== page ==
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This summer has seen an acceleration of political assaults on big tech with key events and moments including the EU hitting Google with a $3 billion antitrust fine; President Trump’s constant attacks on Amazon; Google’s firing of memo-writing engineer and amateur biologist James Damore; the release of the Democrats’ “Better Deal” agenda; Amazon’s purchase of Whole Foods; and Trump adviser Steve Bannon and conservative Fox News host Tucker Carlson both calling for Google to be regulated like a public utility.
From issues including privacy, free expression and speech, competition, economic power, and technological unemployment, “criticism over the companies’ size, culture and overall influence in society is getting louder as they infiltrate every part of our lives,” Axios reporter David McCabe writes.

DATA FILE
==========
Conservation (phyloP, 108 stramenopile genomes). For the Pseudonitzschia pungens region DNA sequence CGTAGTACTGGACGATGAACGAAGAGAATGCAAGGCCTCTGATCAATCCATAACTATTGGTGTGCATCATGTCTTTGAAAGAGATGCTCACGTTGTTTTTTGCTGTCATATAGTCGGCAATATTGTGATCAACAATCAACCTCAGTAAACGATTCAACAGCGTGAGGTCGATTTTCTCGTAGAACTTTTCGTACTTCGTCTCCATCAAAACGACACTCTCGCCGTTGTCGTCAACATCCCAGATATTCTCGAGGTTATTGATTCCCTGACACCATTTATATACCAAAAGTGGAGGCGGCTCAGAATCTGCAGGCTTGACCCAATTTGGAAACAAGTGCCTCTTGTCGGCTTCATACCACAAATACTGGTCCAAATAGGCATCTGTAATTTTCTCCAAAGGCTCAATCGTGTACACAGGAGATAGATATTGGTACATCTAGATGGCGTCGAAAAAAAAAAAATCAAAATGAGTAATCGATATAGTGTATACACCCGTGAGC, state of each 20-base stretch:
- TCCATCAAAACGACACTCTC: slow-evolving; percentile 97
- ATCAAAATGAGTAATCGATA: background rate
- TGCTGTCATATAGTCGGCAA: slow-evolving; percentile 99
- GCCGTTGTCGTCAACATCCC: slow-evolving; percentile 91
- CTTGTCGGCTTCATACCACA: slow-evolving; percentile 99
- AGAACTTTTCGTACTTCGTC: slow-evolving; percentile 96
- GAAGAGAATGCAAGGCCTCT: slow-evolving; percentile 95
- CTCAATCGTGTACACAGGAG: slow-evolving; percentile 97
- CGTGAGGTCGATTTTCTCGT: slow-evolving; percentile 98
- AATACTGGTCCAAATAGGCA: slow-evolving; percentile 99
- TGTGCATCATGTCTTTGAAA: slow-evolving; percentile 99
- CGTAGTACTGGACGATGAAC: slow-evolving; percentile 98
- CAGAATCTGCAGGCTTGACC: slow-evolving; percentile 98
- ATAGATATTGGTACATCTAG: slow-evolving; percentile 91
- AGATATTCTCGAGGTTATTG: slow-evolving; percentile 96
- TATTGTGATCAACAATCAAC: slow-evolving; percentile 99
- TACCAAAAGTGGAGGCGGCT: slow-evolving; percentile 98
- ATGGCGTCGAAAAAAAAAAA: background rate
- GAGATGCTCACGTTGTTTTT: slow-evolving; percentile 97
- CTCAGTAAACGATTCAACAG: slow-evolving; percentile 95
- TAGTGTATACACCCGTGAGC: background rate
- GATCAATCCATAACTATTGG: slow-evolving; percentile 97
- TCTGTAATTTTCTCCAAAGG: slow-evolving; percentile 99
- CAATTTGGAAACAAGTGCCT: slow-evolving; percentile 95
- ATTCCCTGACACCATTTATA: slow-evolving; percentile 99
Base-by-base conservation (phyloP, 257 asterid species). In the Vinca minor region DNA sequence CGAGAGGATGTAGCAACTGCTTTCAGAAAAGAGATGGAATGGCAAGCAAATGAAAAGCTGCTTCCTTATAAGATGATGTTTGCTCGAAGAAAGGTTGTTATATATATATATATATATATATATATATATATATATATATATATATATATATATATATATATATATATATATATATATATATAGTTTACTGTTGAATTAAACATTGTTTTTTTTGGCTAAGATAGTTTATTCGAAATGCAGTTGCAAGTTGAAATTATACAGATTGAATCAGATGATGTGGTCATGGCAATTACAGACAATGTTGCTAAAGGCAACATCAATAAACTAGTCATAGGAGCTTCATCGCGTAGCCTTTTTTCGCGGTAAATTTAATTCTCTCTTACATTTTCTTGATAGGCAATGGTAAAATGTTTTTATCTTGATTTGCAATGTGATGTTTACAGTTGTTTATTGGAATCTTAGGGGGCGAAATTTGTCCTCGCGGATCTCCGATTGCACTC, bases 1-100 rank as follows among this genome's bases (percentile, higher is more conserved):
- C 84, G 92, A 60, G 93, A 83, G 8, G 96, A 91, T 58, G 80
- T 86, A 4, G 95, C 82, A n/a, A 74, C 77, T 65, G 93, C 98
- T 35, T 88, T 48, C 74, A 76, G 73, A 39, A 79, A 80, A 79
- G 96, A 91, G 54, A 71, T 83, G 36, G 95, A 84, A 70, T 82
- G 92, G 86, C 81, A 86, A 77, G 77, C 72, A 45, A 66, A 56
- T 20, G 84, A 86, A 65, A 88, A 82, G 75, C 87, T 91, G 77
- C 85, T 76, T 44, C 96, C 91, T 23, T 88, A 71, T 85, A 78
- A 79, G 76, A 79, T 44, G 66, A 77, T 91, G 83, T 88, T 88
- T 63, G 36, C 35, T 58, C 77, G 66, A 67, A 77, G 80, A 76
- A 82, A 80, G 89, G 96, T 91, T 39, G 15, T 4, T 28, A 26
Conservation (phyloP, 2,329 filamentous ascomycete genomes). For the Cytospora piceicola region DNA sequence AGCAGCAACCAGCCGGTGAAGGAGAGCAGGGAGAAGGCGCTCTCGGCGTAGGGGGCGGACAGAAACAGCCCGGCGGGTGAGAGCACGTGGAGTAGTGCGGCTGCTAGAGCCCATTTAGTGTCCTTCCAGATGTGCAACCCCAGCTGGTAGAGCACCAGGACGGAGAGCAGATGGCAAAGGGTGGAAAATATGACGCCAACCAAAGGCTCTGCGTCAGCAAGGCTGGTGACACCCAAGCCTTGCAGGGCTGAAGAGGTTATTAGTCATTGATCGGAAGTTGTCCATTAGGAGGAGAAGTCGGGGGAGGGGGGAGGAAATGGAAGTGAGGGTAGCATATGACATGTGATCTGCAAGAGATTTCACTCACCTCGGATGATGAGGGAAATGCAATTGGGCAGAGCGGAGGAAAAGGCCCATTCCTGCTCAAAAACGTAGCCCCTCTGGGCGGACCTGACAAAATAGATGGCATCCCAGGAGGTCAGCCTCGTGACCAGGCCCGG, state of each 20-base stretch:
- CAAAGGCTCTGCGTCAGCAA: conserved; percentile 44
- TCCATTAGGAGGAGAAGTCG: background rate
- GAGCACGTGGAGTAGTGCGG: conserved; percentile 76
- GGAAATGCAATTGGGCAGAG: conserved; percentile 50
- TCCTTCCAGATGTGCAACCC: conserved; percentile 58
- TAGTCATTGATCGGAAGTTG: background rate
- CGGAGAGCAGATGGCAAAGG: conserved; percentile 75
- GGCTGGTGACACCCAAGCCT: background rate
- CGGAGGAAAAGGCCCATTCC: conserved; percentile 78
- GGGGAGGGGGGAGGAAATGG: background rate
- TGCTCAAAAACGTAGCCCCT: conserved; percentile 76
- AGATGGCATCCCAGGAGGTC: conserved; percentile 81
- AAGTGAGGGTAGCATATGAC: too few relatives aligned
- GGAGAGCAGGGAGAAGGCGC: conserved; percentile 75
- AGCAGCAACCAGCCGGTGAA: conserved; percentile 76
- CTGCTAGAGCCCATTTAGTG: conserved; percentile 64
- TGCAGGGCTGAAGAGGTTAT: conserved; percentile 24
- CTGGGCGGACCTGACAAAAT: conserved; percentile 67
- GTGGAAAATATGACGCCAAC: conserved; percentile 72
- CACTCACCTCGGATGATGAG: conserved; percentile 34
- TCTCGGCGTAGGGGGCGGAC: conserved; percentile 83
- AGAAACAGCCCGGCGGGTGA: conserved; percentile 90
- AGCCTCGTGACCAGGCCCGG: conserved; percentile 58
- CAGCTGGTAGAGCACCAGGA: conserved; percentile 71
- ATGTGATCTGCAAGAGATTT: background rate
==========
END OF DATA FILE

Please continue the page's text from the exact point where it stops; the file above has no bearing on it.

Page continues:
And of course, much of this backlash is ideological, from anti-business leftists who would love to nationalize the internet to Trumpopulists who don’t like the open, globalist values of Silicon Valley.
Despite the increasingly heated rhetoric from pundits, activists, and pols, we should remember these are popular companies. And government action seems terribly premature given the tremendous economic benefits from Big Tech. That said, the big platform companies need to do a better job reassuring the American public on the censorship issue. It’s the Spider-Man rule: With great power comes great responsibility. And as for the economic impact of these increasingly powerful firms and the gobs of data they collect, clearly more research is needed.